Nuclear reactors are very safe! The likelihood of a nuclear accident is remote. However, if one happens, it is likely to make a really big hole in the ground and to cover a huge area with fallout. That’s what happened on April 1986 at Chernobyl.* The fallout traveled to Wales, Norway, Germany, and left part of Ukraine too radioactive (apparently) for human habitation, although – in the absence of humans – wildlife seems to be thriving in the area.

Lest one think such things only happen at poorly run Russian/Soviet power plants, a serious incident also occurred in Unit 2 at Three Mile Island, an American nuclear power plant. The reactor vessel was destroyed with the release of a substantial amount of radioactive material. Unit 2 cost US$700 million to build and had been generating electricity for just 3 months prior to March 1979 incident. One billion dollars was spent on the initial site clean up, but it has not been restored to “greenfield” standards.* No nuclear plant has been built in the USA since then.
* & & others

Other serious nuclear accidents – some were termed “meltdowns” – have occurred at the following: Chalk River NRX, 1952; EBR-1, Idaho; Windscale England, 1957; Santa Susana, Simi Hills, California, 1959; SL-1, Idaho, 1961; Enrico Fermi, Michigan, 1966; Chapelcross, Scotland, 1967; Jaslovske Bohunice, and Czechoslovakia, 1977.* Apparently, “meltdown” incidents have also occurred aboard Soviet nuclear submarines.

Odd scenarios with terrorists crashing jumbo jets onto a nuclear power plant have been suggested. Engineers claim that this would not damage super-thick ferroconcrete structures. Nevertheless, one wonders how confident we should be in such statements. Clearly, there will never be a test!

The number of quite minor incidents with nuclear power are unsettling. In July of 2007, two made the news. An earthquake in Japan caused minor damage to a nuclear reactor, which leaked “a small amount” of tritiated water. How much water leaked; where did it go? Several days later, plant operators admitted the leaked water was 50% more radioactive than first reported. They admitted that 400 drums of radioactive waste had toppled, and that 40 of these had spilled! Meanwhile, a fire at a nuclear reactor (Krummel) in north Germany and failure of backup power in another German reactor (Brunsbuttel) were understated by the operator, Vattenfall, causing concern among Germans and outrage among Vattenfall employees, who were forbidden to talk about either incident!

While these cannot be termed “serious”, neither are they trivial. They illustrate the difference between a nuclear reactor and a coal-fired power plant of similar size. Had spills or fires occurred at coal plants, they would not have been newsworthy. That is simply because coal-fired power plants cannot explode disastrously or cause radioactive fallout. If a coal-fired power plant has a leak, plumbers are dispatched to fix it. At a nuclear plant, the plumbers must wear protective suits and may only be permitted on site for (say) 20 minutes, after which a new crew must take over. The area, now contaminated with radioactive material, must be carefully decontaminated so that workers without protective clothing can access it. Each work crew involved may receive several months worth of radiation in their brief exposure. They are then forbidden further exposure to radiation for (perhaps) a year. The incident becomes far more serious and far more costly to bring under control.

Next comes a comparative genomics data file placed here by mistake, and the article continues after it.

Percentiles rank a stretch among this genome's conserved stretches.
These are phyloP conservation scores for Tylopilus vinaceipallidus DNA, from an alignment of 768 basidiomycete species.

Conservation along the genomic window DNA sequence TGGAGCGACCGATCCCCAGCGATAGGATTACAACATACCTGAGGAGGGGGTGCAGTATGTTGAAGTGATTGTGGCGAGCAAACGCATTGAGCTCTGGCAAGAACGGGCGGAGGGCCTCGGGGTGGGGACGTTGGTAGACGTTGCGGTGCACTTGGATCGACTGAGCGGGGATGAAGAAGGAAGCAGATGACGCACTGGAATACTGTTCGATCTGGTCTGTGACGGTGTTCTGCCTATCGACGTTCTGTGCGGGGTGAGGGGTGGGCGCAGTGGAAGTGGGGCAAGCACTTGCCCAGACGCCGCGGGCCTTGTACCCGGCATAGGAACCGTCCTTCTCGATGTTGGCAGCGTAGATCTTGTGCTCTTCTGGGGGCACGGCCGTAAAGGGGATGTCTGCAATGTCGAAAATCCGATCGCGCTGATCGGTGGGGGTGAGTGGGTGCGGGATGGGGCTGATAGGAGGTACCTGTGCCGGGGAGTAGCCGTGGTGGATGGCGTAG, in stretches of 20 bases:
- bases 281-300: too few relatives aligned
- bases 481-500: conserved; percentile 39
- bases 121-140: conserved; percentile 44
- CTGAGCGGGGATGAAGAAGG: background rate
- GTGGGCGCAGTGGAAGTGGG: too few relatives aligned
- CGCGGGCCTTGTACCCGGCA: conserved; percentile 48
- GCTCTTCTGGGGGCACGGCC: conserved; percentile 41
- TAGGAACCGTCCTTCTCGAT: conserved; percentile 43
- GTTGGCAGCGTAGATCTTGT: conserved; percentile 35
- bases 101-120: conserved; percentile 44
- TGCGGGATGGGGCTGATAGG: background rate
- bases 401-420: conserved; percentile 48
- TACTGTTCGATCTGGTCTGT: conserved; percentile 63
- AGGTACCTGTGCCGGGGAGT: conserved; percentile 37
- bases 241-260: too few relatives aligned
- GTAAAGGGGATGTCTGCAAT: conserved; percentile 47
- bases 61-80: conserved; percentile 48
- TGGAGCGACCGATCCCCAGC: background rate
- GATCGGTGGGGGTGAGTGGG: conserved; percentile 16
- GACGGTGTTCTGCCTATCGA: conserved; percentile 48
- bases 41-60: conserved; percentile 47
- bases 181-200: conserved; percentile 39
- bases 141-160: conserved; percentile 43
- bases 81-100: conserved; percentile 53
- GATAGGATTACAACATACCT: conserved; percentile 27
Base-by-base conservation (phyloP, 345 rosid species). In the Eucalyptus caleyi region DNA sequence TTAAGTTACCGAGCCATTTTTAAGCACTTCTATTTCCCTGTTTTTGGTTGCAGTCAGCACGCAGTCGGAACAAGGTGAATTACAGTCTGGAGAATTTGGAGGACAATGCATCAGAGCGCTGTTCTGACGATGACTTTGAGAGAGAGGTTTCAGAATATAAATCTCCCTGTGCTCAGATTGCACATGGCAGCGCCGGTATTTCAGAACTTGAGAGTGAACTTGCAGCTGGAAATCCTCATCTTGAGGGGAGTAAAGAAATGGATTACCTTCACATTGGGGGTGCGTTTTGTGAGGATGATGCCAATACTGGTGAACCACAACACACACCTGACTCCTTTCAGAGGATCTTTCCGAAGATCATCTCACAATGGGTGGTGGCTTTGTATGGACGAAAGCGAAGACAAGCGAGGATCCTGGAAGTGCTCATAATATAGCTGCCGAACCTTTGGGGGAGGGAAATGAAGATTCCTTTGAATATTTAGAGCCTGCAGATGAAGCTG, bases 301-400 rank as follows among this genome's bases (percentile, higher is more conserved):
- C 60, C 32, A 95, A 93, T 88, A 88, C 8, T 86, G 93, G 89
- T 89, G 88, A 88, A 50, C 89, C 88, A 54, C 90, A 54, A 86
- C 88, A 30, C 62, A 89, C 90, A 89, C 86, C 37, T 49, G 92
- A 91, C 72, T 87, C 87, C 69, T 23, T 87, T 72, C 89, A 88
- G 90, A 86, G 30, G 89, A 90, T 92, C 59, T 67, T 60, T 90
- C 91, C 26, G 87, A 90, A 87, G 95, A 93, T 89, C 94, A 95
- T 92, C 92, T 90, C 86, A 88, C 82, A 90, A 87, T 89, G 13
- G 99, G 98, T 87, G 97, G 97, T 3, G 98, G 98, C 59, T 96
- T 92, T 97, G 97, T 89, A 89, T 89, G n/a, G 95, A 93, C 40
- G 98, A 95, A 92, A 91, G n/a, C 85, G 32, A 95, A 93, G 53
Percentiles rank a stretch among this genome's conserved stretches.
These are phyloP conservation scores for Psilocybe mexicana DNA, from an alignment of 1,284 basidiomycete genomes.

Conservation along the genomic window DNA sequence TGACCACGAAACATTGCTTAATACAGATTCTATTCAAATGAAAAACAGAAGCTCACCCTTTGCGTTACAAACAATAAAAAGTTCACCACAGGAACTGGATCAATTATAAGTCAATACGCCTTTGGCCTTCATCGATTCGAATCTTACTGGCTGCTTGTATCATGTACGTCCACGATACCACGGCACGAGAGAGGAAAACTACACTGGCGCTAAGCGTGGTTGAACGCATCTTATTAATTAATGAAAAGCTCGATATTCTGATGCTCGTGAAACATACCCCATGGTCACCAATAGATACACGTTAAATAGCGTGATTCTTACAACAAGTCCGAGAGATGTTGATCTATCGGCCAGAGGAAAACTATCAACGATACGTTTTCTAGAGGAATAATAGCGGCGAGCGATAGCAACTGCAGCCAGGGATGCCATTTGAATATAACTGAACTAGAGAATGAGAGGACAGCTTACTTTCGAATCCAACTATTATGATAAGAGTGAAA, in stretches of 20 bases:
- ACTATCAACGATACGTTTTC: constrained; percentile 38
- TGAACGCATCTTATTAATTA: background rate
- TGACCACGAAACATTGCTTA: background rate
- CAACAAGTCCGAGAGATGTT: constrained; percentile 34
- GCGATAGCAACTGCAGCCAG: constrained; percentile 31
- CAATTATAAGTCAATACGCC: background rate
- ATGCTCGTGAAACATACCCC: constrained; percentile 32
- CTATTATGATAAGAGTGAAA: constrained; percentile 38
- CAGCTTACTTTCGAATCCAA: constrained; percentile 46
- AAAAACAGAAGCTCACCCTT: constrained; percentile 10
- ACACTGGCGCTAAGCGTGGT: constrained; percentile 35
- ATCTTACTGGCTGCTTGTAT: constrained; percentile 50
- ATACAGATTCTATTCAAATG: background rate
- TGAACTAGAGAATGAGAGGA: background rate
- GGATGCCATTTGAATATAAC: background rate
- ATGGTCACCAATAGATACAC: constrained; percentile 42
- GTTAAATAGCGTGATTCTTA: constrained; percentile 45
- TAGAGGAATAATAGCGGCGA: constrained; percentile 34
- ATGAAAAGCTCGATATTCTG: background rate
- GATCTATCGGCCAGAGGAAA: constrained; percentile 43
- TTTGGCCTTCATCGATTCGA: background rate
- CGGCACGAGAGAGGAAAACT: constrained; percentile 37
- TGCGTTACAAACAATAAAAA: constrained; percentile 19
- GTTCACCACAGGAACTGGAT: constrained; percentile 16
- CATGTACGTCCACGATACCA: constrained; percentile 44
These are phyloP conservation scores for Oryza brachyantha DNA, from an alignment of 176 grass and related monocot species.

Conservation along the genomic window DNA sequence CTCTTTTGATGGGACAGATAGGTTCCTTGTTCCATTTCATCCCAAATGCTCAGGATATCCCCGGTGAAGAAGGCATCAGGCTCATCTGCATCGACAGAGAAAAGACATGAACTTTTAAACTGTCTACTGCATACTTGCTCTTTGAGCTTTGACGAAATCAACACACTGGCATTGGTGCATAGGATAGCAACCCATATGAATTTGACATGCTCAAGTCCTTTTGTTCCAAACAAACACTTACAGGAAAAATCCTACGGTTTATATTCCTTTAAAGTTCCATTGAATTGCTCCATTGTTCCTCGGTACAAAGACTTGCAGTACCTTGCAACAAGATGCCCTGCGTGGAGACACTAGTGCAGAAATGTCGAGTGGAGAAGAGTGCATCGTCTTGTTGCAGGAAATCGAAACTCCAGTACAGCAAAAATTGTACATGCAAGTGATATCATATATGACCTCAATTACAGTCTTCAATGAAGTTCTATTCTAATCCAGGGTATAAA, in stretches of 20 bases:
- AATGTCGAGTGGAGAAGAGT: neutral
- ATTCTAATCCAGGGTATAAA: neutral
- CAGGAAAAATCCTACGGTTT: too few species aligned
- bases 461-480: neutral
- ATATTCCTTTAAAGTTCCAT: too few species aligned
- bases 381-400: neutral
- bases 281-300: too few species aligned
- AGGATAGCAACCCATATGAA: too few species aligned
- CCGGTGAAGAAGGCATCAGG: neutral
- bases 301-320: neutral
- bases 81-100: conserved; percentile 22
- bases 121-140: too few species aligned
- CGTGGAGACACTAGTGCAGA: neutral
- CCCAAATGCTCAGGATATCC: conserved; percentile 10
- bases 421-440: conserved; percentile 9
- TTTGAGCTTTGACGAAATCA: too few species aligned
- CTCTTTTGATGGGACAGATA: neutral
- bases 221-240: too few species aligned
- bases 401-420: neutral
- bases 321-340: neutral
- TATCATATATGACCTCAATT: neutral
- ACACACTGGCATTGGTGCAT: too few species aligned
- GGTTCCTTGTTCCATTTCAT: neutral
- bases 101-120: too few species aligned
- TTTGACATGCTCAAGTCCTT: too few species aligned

The first British nuclear reactor – also the world’s first commercial reactor – Calder Hall was built at Windscale. This was originally designed to produce plutonium for the British nuclear deterrent. In 1957, one of the units was destroyed by fire and released a huge quantity of radioactive material requiring products from neighbouring farms to be destroyed. In 1981, the facility was renamed Sellafield – possibly to “whitewash” its poor reputation. For many years afterwards people have protested the facility, which indeed seems to have been plagued with releases (21 between 1950 and 2000) of radioactivity – the most recent in 2004. This latter incident was not reported until its occurrence had been leaked!

The bottom line appears to be that accidents (incidents) do occur at nuclear facilities. These have often been covered up by authorities, ensuring that the public may be more suspicious of nuclear power than they need to be.